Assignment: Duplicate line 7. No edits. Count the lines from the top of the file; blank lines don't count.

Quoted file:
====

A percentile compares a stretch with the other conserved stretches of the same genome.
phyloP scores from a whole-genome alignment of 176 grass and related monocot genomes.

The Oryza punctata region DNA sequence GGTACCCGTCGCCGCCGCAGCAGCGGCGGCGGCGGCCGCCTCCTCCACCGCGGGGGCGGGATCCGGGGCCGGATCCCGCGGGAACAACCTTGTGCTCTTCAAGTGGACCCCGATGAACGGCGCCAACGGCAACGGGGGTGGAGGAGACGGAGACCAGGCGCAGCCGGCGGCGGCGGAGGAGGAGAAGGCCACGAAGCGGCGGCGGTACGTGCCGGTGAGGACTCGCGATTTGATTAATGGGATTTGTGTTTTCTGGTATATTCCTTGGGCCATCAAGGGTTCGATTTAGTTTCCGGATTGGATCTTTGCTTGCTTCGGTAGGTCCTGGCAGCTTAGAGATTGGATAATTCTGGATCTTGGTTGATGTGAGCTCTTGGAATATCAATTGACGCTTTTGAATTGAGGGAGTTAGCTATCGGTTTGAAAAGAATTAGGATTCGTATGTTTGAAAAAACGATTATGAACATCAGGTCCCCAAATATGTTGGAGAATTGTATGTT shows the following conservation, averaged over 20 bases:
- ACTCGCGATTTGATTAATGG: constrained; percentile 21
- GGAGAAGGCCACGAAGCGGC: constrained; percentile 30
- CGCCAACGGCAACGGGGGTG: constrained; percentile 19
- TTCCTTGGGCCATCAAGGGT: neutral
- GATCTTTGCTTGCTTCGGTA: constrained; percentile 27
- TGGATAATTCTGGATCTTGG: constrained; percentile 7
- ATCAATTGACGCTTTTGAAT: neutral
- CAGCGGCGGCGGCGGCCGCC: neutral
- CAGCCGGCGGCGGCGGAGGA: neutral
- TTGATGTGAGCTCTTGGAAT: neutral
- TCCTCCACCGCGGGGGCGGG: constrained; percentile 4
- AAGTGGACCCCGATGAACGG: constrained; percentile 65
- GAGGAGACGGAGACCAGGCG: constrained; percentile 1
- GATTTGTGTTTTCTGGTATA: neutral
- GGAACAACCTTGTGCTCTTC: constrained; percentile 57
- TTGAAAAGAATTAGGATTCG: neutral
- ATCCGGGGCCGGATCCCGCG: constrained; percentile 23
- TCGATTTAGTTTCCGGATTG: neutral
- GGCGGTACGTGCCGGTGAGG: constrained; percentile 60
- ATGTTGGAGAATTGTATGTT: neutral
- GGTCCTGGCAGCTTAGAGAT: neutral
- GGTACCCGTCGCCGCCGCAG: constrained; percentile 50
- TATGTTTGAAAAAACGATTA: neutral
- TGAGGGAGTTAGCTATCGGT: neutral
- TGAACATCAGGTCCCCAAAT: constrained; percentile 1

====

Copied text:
- TTCCTTGGGCCATCAAGGGT: neutral